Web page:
40 UWC Dilijan students and 8 students from the local Dilijan community were fortunate to visit Dumfries House in Scotland during Project Week.
Dumfries House is an 18th century house with much of its original furniture still in place, including many original Chippendale pieces. The house and all of its contents were secured and restored by Prince Charles with the help of our founders and others, and put into trust as a gift to the nation. Without their intervention, the priceless art treasures and heritage would have been sold off to private collectors around the world. Now they are preserved and restored for all to study, enjoy and appreciate.
Dumfries House is a project that has significant parallels to the UWC Dilijan project. Like UWC Dilijan, Dumfries House is located in an economically-deprived area. The work that goes on there has made an enormous difference to the local community. As well as providing direct employment, it provides training in various trades to long-term unemployed and has been responsible for many people finding employment as a result. The region is regenerating and the multiplier effect is very evident.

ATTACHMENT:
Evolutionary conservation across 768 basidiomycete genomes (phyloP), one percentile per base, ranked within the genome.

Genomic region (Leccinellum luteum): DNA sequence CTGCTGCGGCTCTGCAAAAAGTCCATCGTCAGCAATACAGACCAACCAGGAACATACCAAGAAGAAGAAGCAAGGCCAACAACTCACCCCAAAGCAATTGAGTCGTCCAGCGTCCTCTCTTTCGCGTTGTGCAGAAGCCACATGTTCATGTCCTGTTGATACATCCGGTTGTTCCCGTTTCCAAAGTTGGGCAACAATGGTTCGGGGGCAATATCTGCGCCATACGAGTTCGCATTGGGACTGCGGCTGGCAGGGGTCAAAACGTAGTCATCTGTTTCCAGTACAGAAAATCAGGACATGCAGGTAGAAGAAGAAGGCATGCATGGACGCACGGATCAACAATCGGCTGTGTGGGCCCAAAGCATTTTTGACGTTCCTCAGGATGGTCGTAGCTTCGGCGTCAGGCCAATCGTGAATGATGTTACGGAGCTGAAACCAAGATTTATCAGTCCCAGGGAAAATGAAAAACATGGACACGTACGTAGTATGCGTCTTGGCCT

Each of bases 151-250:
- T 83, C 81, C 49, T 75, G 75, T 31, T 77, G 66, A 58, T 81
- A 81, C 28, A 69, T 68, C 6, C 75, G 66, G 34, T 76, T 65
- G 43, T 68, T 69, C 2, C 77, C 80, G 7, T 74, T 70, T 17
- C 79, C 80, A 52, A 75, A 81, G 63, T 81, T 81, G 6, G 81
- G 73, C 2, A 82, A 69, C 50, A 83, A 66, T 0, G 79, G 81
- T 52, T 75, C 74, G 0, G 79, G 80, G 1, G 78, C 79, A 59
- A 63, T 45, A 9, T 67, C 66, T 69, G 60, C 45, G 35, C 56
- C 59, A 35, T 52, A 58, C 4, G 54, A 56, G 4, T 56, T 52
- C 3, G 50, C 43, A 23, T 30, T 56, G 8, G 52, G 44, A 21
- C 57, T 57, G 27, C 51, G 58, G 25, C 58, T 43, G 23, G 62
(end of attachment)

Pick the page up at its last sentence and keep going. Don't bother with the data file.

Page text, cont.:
It was a very valuable and enriching educational experience for some of our UWC Dilijan students to witness the work done at Dumfries House and how the local community has benefited from this project. It was also a great benefit to engage in a series of workshops with staff from Glasgow university.
Students also enjoyed seeing something of the rich historical heritage of Scotland. As well as seeing Dumfries House itself, they visited the historical cities of Glasgow and Edinburgh and saw some of the results of post-industrial changes. Where heavy industry was once vital to the Scottish economy, tourism is taking over. This was poignantly depicted by the visit to the last of the royal yachts, Britannia, which had been built by Scotland’s once-great ship-building industry and now serves as one of Scotland’s foremost tourist attractions.
Another highlight of the visit to Dumfries House was to enjoy the beauty of the Scottish landscape, and to see something of rural Scotland. Students had the opportunity to explore an island, see how farms are managed in the UK, and visit a cheese-making creamery. There were also ample opportunities to appreciate the abundance of native birdlife in the carefully preserved woodland areas that are maintained within farmlands to promote conservation.